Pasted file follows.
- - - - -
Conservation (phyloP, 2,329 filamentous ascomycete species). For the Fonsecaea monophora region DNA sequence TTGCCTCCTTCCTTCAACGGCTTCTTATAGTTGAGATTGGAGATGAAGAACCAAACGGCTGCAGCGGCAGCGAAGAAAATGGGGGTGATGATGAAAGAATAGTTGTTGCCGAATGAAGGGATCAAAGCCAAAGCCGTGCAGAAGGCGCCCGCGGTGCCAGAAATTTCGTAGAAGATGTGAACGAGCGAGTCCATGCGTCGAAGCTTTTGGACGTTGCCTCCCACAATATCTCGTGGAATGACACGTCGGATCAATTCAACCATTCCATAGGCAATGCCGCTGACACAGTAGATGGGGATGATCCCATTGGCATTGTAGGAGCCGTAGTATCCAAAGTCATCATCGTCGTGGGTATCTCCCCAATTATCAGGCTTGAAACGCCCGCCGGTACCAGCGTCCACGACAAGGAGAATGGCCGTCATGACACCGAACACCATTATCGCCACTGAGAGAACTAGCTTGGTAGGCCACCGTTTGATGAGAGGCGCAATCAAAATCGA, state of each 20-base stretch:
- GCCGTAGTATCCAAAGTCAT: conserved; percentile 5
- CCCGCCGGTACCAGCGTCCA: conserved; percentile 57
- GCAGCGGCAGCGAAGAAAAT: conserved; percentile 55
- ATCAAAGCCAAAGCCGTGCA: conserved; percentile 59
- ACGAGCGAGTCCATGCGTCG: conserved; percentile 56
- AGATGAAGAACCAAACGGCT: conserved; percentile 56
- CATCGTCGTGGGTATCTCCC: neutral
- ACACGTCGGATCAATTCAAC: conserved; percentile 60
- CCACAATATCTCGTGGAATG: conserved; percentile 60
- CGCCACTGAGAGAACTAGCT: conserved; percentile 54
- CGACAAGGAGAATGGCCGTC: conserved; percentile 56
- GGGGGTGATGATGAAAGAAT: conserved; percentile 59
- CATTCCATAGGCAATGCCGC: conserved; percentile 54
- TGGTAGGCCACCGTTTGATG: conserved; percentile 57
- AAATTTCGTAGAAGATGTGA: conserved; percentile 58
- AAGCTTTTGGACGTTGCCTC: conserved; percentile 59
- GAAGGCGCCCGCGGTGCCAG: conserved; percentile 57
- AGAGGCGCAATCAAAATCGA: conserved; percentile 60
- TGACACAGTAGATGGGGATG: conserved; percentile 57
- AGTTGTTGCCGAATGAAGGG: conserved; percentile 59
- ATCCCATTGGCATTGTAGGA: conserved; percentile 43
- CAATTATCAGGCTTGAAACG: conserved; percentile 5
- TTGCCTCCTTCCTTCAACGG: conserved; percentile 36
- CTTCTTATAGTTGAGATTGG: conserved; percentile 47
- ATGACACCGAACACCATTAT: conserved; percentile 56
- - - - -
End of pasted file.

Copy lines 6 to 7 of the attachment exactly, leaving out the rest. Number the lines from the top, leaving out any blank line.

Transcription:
- ACGAGCGAGTCCATGCGTCG: conserved; percentile 56
- AGATGAAGAACCAAACGGCT: conserved; percentile 56